Hive Minds

Active Minds dives into the importance of bees and their decline in recent years in a lecture called “The Future of Bees.” The discussion covers the role bees play in the pollination of many foods, as well as their drastic population declines since the 1990s. The lecture is at the Sam Gary Library, at 2961 Roslyn St. on July 12 from 6:45 p.m. to 7:45 p.m. There is no cost.

Seeking Outstanding Latinos

The Denver Public Library is seeking nominations for its annual Latino Community Service Awards to honor individuals who have made a deep and lasting impact on the Latino community. Each year, the library offers three awards to honor four Latino leaders. Nominations are due Friday, July 20, at DenverLibrary. org or mailed to: Denver Public Library c/o Latino Awards Committee, 10 W. 14th Ave. Pkwy., Denver, CO 80204. Award winners will be celebrated during a free public ceremony on Sept. 22.

For more info: https://www.denverlibrary.org/latino-awards.

  The Lena L. Archuleta Community Service Award: The recipient is a female Colorado resident who has taken an active role in the community.

• The Eric J. Duran Community Service Award: The recipient is a male Colorado resident who has taken an active role in the community.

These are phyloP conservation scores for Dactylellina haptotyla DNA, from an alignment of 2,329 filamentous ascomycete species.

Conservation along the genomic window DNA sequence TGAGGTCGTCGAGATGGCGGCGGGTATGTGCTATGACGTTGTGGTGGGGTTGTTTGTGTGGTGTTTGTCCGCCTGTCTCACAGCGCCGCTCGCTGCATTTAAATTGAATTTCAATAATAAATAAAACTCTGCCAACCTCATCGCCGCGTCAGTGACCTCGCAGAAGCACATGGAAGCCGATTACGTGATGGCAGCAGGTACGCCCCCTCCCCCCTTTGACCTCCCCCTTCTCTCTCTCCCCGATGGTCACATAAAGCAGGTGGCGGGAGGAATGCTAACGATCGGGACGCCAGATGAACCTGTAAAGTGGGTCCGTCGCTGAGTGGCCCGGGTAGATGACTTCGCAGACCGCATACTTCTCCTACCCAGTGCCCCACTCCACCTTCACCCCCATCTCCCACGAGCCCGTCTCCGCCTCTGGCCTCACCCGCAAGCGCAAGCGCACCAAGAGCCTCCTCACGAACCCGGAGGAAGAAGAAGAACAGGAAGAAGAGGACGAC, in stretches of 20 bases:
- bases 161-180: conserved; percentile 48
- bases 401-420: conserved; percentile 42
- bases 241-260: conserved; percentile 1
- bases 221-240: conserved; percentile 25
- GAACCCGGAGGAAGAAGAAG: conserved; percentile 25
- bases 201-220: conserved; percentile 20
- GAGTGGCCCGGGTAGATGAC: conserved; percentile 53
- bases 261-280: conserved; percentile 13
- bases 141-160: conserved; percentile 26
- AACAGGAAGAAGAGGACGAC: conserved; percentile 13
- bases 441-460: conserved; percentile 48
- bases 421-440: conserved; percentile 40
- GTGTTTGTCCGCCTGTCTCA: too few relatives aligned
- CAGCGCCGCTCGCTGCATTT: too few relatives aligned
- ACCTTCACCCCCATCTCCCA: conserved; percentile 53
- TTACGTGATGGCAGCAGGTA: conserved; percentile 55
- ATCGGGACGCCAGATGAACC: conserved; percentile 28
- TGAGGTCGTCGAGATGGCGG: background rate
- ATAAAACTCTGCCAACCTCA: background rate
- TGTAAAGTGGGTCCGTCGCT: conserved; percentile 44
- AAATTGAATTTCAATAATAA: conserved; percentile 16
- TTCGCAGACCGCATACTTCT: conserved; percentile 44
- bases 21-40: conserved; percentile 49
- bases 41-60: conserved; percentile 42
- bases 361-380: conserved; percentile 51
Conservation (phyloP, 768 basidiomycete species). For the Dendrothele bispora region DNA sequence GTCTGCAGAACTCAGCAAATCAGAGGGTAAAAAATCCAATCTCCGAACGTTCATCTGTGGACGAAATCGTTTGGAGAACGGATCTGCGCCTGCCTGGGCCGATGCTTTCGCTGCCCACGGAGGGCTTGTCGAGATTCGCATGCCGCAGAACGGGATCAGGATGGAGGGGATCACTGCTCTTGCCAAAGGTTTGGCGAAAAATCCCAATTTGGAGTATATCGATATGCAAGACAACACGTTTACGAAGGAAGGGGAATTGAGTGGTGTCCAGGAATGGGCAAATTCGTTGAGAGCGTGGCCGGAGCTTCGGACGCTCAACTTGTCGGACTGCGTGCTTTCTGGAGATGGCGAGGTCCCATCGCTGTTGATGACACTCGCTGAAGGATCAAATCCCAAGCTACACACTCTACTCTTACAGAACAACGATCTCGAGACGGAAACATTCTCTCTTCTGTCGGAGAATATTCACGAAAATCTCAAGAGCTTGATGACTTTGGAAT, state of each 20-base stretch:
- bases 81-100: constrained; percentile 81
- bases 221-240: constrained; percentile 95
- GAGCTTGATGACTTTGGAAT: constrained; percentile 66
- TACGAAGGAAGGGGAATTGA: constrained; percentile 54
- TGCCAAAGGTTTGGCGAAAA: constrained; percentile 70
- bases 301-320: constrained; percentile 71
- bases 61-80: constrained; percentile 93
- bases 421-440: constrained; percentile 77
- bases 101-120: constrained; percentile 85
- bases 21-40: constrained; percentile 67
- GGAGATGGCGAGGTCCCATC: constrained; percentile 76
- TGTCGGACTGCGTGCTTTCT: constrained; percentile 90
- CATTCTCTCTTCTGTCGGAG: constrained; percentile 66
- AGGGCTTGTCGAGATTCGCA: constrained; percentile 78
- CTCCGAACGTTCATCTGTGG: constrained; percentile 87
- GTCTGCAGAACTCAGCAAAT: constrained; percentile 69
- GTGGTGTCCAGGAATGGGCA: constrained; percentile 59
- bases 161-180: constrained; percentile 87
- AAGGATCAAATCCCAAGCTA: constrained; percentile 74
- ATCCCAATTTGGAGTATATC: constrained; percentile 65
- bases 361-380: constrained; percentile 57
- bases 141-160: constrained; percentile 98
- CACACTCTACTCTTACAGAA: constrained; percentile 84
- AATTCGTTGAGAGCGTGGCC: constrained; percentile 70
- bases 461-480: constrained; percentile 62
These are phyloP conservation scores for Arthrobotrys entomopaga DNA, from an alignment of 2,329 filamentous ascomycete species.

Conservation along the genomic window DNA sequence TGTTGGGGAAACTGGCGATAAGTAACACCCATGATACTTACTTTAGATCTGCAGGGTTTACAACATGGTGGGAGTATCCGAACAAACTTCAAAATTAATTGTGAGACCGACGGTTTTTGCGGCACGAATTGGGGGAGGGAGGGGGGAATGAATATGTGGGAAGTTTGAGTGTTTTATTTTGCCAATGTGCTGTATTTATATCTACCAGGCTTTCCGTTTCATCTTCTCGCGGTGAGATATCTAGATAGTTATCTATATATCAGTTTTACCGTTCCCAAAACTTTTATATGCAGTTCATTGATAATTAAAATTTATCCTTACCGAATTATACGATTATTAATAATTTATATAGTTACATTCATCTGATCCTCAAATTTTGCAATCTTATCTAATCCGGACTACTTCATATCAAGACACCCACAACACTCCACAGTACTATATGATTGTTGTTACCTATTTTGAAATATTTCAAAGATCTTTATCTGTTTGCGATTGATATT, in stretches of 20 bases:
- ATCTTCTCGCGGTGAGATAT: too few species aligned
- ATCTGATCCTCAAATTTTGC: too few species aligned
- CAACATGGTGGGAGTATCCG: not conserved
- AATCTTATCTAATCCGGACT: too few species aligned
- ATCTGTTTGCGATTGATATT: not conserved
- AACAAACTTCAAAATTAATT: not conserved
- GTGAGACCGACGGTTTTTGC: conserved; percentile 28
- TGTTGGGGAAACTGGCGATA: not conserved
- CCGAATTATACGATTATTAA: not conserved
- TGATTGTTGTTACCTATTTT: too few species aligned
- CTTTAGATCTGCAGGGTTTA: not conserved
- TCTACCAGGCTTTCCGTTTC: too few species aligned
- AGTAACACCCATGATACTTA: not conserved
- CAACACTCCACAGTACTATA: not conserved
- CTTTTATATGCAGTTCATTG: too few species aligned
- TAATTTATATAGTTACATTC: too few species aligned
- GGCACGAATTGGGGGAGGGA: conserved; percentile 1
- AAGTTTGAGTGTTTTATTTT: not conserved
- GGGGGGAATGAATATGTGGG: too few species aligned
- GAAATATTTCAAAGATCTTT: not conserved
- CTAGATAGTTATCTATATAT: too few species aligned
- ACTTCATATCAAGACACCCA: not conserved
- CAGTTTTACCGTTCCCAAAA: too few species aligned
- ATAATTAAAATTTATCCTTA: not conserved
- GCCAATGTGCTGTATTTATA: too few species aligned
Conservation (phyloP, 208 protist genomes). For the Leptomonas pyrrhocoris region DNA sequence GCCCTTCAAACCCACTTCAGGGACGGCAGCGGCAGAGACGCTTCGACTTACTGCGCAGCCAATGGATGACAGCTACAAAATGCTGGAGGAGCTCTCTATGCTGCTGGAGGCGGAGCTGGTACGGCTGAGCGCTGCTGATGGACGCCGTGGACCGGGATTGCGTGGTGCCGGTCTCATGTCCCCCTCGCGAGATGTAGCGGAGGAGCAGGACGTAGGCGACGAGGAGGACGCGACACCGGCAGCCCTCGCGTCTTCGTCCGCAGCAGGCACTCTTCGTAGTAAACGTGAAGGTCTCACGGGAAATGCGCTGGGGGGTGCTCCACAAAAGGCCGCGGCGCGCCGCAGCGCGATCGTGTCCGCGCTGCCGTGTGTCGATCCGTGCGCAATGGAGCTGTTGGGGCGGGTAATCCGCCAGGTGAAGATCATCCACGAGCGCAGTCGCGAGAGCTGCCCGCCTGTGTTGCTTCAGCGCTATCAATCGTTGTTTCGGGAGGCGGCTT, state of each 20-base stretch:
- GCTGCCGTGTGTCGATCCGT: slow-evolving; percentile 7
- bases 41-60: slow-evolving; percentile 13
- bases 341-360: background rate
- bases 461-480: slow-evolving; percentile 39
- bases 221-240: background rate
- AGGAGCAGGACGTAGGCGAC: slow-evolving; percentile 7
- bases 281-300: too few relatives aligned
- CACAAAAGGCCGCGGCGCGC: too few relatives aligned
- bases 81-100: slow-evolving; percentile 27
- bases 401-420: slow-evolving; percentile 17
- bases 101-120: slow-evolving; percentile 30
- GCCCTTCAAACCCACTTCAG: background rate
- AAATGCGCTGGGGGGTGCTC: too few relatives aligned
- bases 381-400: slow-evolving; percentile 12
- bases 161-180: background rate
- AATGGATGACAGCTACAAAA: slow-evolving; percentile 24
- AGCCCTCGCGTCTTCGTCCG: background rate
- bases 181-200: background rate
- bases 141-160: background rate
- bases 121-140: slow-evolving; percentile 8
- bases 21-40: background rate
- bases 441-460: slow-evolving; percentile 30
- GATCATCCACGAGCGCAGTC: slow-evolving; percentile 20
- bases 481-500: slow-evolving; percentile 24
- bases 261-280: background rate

• The César Chávez Latino Leadership Hall of Fame Award: This award celebrates the induction of one male and one female into the library’s César Chávez Leadership Hall of Fame.

 

It’s Summer: Let the Block Parties Commence

On Saturday, June 9, firefighters from Denver Fire Department Station 15 paid a visit to the annual Leyden Street block party. The firefighters brought their ladder truck and gave demonstrations of the 100-foot ladder. According to department spokesman Greg Pixley, the ladder can reach as high as an 8-story building. Block parties – in which a street is barricaded from traffic and neighbors spend time socializing and getting to know each other – are a Park Hill tradition. In recent years the City of Denver has encouraged such block parties as part of Denver Days, which this year runs from Aug 4-12. During that time the city will waive permit fees, will provide barricades and organize a clean-up for hundreds of events across the city. Check out http://denvergov.org/denverdays to learn more and find out where a party is happening near you – and yes, you can also put in a request for fire truck to visit your block. Photos
by Reid Neureiter